From Southern plantations to European-inspired estates, these three gardens, designed by P. Allen Smith, provided attendees of the first annual Garden2Blog event with plenty of ideas to apply to our own outdoor spaces. Even if our gardens aren’t nearly as big as the one photographed at the Murphy residence in Little Rock, Arkansas.
The Murphy Residence: For this nearly two-acre garden in Little Rock, the challenge was to make the backyard more accommodating for outdoor events and parties. The owners are important philanthropists, who throw a number of large charitable events throughout the year, including impromptu Little Feat concerts. For their garden, they wanted an elegant, but comfortable look.
As you walk up to the estate, you pass through these ornate black metal gates, complete with old-fashioned oil lamps. I couldn’t resist taking a picture, as you can see.
P. Allen Smith and his crew redesigned the rear access of the house, so it was more suitable to large outdoor events. The grand staircase and balustrate were created to improve the flow of crowds into the garden; the newly designed cantilevered balcony provides a view of the wooded valley.
The overall feeling of the garden is one of Old World Europe, thanks to fountains and other accessories. Yet nothing feels over the top. There is an understated elegance behind every detail of this outdoor space.
A collage of colors cascades over the wall with these romantic roses.
One of my favorite features was the outdoor kitchen. Simple, yet elegant, the entertaining space has views of the garden, an outdoor grill and heavy curtains that can be closed for privacy and warmth.
Another highlight was getting my picture snapped with the designer, P. Allen Smith, in between our garden tours.
Brockington: The next stop on the garden tour was one of my favorites. In a rather small lot (150 feet x 100 feet), this French Country style home features several charming garden rooms that circle the house.
Little details like this little guy on the front of the house give an Old World feel.
Travel around to the side of the house, and you’ll meet another little guy surrounded by boxwoods.
You’ll also pass by this old-looking tower, which is covered already with climbing roses. If P. Allen Smith didn’t tell us otherwise, I’d swear it had been there for generations.
Even the herb planters look like they’ve been there for years.
Keep moving around the garden and you’ll pass by an outdoor fireplace and end up at a small swimming pool.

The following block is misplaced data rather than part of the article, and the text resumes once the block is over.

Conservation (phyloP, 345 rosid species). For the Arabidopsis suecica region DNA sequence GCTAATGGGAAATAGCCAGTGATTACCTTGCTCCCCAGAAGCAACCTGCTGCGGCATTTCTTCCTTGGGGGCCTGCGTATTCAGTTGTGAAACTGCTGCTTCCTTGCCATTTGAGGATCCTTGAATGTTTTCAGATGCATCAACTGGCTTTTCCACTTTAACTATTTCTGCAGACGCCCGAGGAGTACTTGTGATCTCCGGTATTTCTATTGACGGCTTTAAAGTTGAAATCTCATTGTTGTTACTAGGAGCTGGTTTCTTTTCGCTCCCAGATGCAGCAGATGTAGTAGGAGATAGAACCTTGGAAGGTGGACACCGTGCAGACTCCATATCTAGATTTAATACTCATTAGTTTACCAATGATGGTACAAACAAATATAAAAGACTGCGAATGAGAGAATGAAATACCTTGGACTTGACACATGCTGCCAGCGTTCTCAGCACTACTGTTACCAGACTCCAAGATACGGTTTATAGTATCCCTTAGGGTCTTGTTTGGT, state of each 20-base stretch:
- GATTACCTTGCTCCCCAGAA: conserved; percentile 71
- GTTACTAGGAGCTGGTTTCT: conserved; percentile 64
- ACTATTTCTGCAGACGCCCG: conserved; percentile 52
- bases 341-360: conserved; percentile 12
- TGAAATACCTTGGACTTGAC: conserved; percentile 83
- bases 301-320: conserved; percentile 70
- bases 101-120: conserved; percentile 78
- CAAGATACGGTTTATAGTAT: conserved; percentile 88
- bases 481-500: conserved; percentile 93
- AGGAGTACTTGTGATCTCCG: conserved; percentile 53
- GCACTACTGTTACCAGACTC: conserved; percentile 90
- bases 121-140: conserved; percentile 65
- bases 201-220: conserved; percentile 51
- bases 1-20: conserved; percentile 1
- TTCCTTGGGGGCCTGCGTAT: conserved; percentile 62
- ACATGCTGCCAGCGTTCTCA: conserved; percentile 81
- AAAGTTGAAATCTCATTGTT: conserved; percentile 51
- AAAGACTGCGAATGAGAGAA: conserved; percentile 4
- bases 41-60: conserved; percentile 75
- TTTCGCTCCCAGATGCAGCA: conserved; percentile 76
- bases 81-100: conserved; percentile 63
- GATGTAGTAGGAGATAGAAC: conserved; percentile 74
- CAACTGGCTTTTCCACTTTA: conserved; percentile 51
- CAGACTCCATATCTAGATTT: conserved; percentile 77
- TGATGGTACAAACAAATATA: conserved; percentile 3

Then there is the delightful outdoor eating space, just minutes from the house and within diving distance to the pool. Who wouldn’t want to sip a glass of wine out there one summer evening? This pretty porch makes one feel at home in Provence, even when you’re actually in Arkansas.
Want to see more? Here’s a close-up view. But hurry, the next stop is an authentic Southern Plantation.
Marlsgate Plantation: What do you get when you combine an historic old house on a stormy day with a group of garden writers and an entertaining host? A garden tour to remember.
It was raining hard by the time we arrived at the Marlsgate Plantation, overlooking Bearskin Lake, outside of Little Rock. The historic home was build in 1905, but the foundation is actually part of an earlier house from 1840s. Needless to say, the property was oozing Southern hospitality all over. Hollywood would have loved it.
The storms had killed the power, so we were greeted inside with candlelight and a Peach Bellini and homebaked cookies. As you can see, the home was packed with mid-to-late 19th century Southern charm and hidden treasures.
Folks gathered in the richly decorated dining room, before touring the other ornate rooms filled with antique furniture, paintings and accessories from an earlier time.
I’ll be honest with you, I could have spent that entire stormy evening sitting around the candlelit table with our host Mr. David Paul Garner. His entertaining stories of the old Southern house never failed to get a laugh from our group.
Over the last 20 years, P. Allen Smith and his design crew have created a number of garden rooms for the Marlsgate Plantation. Evergreen boxwood is interplanted with various annuals and perennials for four-season beauty.
The garden’s geometric shapes and formal patterns were selected to create a romantic landscape that reflects the old home and its charming owner.
This is a garden where you expect to find love letters stuck in a special hiding place. It’s also the sort of place where you might meander for hours, before sinking on a comfy couch with a Peach Bellini and a book by Jane Austin. (Or, would that be Gone With the Wind?) As one attendee said, “Whenever I think of old romantic houses from now on, I’ll always remember Marlsgate.” And I have to agree.
Learn more about these gardens at P. Allen Smith. But hurry back, because there’s more coming. Don’t miss a peek at P. Allen Smith’s original home, which he bought for a surprisingly low price, and his new garden retreat filled with luscious ornamentals, attractive edibles and adorable pasture animals.